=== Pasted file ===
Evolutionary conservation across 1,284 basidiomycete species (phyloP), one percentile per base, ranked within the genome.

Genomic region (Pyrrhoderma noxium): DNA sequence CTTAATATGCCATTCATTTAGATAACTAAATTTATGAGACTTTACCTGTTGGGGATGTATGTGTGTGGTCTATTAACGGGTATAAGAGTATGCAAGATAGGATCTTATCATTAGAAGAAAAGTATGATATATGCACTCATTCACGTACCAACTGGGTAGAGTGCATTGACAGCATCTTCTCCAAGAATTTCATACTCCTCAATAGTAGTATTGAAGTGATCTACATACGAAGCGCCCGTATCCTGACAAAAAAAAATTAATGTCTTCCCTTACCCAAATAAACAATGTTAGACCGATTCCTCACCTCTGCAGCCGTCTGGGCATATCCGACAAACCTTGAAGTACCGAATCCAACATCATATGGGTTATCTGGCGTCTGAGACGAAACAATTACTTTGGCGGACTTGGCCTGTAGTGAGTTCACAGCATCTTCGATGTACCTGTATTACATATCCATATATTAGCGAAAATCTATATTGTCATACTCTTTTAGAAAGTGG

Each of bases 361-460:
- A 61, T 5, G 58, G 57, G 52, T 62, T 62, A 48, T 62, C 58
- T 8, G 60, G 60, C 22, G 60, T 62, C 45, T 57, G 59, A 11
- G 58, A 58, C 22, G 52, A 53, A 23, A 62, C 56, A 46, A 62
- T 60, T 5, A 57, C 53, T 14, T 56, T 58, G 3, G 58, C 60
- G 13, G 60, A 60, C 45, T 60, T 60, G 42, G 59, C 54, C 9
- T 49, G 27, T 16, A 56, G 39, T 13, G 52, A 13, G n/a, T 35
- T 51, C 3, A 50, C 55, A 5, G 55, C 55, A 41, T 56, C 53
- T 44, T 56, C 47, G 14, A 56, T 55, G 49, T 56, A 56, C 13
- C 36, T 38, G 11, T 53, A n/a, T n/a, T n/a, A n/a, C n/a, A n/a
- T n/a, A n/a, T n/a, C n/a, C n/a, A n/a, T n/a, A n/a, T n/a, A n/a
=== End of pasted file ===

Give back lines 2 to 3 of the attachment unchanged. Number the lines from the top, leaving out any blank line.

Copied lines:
Genomic region (Pyrrhoderma noxium): DNA sequence CTTAATATGCCATTCATTTAGATAACTAAATTTATGAGACTTTACCTGTTGGGGATGTATGTGTGTGGTCTATTAACGGGTATAAGAGTATGCAAGATAGGATCTTATCATTAGAAGAAAAGTATGATATATGCACTCATTCACGTACCAACTGGGTAGAGTGCATTGACAGCATCTTCTCCAAGAATTTCATACTCCTCAATAGTAGTATTGAAGTGATCTACATACGAAGCGCCCGTATCCTGACAAAAAAAAATTAATGTCTTCCCTTACCCAAATAAACAATGTTAGACCGATTCCTCACCTCTGCAGCCGTCTGGGCATATCCGACAAACCTTGAAGTACCGAATCCAACATCATATGGGTTATCTGGCGTCTGAGACGAAACAATTACTTTGGCGGACTTGGCCTGTAGTGAGTTCACAGCATCTTCGATGTACCTGTATTACATATCCATATATTAGCGAAAATCTATATTGTCATACTCTTTTAGAAAGTGG

Each of bases 361-460: